2. Orientation and Mobility training 93
3. Communication skills 269
4. Daily living skills 169
5. Supportive services (reader services, transportation, personal 6
6. Advocacy training and support networks 0
7. Counseling (peer, individual and group) 29
8. Information, referral and community integration 175
. Other IL services 6

D. Community Awareness: Events & Activities

Cost a. Events / Activities b. Persons Served
1a. Total Cost from VII-2 funds 5,517
1b. Total Cost from other funds 7,614
2. Information and Referral 237
3. Community Awareness: Events/Activities 25 750

Part V: Comparison of Prior Year Activities to Current Reported Year

A. Activity

a) Prior Year b) Reported FY c) Change ( + / - )
1. Program Cost (all sources) 380,834 343,001 -37,833
2. Number of Individuals Served 378 413 35
3. Number of Minority Individuals Served 75 98 23
4. Number of Community Awareness Activities 93 47 -46
5. Number of Collaborating agencies and organizations 21 25 4
6. Number of Sub-grantees 6 6

Part VI: Program Outcomes/Performance Measures

Provide the following data for each of the performance measures below. This will assist RSA in reporting results and outcomes related to the program.

Number of persons Percent of persons
A1. Number of individuals receiving AT (assistive technology) services and training 305 100.00%
A2. Number of individuals receiving AT (assistive technology) services and training who maintained or improved functional abilities that were previously lost or diminished as a result of vision loss. (closed/inactive cases only) 189 61.97%
A3. Number of individuals for whom functional gains have not yet been determined at the close of the reporting period. 2 0.66%
B1. Number of individuals who received orientation and mobility (O & M) services 93 100.00%
B2. Of those receiving orientation and mobility (O & M) services, the number of individuals who experienced functional gains or maintained their ability to travel safely and independently in their residence and/or community environment as a result of services. (closed/inactive cases only) 79 84.95%
B3. Number of individuals for whom functional gains have not yet been determined at the close of the reporting period. 14 15.05%
C1. Number of individuals who received communication skills training 269 100.00%
C2. Of those receiving communication skills training, the number of individuals who gained or maintained their functional abilities as a result of services they received. (Closed/inactive cases only) 246 91.45%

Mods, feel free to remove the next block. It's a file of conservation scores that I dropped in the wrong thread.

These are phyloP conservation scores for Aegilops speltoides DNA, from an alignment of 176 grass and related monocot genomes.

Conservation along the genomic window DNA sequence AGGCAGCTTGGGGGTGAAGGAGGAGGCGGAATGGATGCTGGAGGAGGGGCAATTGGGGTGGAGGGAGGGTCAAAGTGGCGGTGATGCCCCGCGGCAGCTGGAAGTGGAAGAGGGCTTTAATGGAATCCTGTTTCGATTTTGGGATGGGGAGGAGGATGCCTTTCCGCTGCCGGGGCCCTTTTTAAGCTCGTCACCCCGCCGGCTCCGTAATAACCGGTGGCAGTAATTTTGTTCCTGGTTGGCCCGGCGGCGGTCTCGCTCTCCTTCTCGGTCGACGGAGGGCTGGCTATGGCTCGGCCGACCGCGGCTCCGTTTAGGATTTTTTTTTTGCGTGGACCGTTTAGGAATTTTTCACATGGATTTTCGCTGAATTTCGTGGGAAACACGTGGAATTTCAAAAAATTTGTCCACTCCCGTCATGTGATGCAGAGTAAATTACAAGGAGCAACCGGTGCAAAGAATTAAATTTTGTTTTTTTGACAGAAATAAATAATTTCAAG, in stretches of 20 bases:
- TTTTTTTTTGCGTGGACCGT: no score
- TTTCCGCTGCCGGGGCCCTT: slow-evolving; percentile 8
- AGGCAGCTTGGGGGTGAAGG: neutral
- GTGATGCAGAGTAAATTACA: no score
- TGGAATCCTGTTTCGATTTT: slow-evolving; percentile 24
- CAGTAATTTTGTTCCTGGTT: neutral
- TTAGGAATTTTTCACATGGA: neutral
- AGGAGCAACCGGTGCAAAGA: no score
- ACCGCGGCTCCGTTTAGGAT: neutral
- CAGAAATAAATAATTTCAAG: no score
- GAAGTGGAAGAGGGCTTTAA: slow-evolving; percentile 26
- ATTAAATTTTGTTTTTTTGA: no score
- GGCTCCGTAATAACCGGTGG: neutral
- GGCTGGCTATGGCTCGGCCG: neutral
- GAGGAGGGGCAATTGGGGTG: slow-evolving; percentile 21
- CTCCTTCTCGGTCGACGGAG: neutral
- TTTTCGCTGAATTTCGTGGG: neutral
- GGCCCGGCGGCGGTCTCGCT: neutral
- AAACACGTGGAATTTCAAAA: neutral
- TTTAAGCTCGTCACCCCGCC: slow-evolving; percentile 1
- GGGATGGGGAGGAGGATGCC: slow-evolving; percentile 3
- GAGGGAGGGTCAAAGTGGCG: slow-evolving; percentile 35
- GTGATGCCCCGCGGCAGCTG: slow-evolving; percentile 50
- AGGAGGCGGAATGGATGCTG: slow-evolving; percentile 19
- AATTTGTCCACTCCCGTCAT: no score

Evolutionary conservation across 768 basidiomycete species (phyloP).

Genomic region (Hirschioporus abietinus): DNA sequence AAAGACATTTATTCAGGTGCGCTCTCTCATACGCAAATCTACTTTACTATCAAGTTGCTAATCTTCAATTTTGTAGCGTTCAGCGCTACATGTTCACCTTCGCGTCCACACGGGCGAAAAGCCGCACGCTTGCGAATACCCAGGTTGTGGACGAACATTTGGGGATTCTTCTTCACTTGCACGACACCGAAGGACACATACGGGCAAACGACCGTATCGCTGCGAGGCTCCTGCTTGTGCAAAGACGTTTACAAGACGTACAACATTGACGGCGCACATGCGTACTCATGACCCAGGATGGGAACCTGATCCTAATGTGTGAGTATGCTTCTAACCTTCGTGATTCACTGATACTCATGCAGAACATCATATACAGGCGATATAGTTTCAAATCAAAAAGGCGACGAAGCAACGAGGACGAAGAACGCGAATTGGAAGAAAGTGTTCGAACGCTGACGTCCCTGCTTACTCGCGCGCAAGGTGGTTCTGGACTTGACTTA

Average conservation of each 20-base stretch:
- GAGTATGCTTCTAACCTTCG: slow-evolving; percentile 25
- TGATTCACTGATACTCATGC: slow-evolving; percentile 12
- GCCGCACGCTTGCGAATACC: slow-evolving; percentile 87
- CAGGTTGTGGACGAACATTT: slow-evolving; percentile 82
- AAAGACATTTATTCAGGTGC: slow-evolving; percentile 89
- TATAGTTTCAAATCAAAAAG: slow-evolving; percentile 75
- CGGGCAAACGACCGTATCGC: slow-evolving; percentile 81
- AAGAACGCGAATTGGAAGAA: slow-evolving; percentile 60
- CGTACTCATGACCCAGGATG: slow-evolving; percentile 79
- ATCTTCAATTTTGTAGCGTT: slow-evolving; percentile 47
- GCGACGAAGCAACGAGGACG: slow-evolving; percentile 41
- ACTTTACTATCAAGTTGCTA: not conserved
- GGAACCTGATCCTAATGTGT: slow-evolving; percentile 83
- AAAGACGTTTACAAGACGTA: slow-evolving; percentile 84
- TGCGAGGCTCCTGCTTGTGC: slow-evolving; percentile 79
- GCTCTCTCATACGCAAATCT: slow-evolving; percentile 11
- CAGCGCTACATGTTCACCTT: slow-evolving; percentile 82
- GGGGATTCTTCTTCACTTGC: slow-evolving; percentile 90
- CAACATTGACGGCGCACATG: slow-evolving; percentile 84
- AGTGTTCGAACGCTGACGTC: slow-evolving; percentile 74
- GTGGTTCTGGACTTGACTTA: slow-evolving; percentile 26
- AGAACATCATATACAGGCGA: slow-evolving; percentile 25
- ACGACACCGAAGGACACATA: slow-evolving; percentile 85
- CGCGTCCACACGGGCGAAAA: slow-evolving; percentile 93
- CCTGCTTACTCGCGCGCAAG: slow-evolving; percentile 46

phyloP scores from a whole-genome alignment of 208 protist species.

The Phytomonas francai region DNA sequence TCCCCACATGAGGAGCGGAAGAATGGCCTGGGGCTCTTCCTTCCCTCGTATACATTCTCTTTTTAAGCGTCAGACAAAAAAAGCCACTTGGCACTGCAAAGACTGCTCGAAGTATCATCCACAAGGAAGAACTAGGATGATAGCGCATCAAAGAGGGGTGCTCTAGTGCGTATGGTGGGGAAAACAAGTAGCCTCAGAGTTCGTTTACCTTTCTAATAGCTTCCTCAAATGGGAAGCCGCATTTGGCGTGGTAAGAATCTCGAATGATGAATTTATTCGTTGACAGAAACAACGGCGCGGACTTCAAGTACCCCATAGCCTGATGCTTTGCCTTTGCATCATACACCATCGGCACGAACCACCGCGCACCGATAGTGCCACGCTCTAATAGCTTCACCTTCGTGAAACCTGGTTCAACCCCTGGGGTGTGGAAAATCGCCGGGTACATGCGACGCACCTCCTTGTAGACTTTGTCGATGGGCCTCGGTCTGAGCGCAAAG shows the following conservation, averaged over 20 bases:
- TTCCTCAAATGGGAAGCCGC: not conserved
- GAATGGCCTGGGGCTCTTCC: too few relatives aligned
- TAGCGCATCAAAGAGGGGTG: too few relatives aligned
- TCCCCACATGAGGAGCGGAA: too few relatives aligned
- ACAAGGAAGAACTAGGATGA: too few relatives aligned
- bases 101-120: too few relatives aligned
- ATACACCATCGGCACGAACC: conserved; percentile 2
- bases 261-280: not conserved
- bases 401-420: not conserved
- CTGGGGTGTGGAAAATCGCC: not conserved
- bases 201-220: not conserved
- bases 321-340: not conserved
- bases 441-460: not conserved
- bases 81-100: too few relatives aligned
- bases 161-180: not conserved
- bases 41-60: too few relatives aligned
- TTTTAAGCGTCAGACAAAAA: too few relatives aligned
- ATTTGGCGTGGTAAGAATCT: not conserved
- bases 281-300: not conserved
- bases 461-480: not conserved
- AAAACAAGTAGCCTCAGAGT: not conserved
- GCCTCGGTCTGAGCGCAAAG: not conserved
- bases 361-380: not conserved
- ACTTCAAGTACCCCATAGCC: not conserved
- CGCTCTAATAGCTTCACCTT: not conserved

C3. Number of individuals for whom functional gains have not yet been determined at the close of the reporting period. 19 7.06%
D1. Number of individuals who received daily living skills training 169 100.00%
D2. Number of individuals that experienced functional gains or successfully restored or maintained their functional ability to engage in their customary daily life activities as a result of services or training in personal management and daily living skills. (closed/inactive cases only) 131 77.51%
D3. Number of individuals for whom functional gains have not yet been determined at the close of the reporting period. 19 11.24%
E1. Number of individuals served who reported feeling that they are in greater control and are more confident in their ability to maintain their current living situation as a result of services they received. (closed/inactive cases only) 200 n/a
E2. Number of individuals served who reported feeling that they have less control and confidence in their ability to maintain their current living situation as a result of services they received. (closed/inactive cases only) 0 n/a
E3. Number of individuals served who reported no change in their feelings of control and confidence in their ability to maintain their current living situation as a result of services they received. (closed/inactive cases only) 32 n/a
E4. Number of individuals served who experienced changes in lifestyle for reasons unrelated to vision loss. (closed/inactive cases only) 32 n/a
E5. Number of individuals served who died before achieving functional gain or experiencing changes in lifestyle as a result of services they received. (closed/inactive cases only) 7 n/a

Part VII: Narrative

A. Briefly describe the agency's method of implementation for the Title VII-Chapter 2 program (i.e. in-house, through sub-grantees/contractors, or a combination) incorporating outreach efforts to reach underserved and/or unserved populations. Please list all sub-grantees/contractors.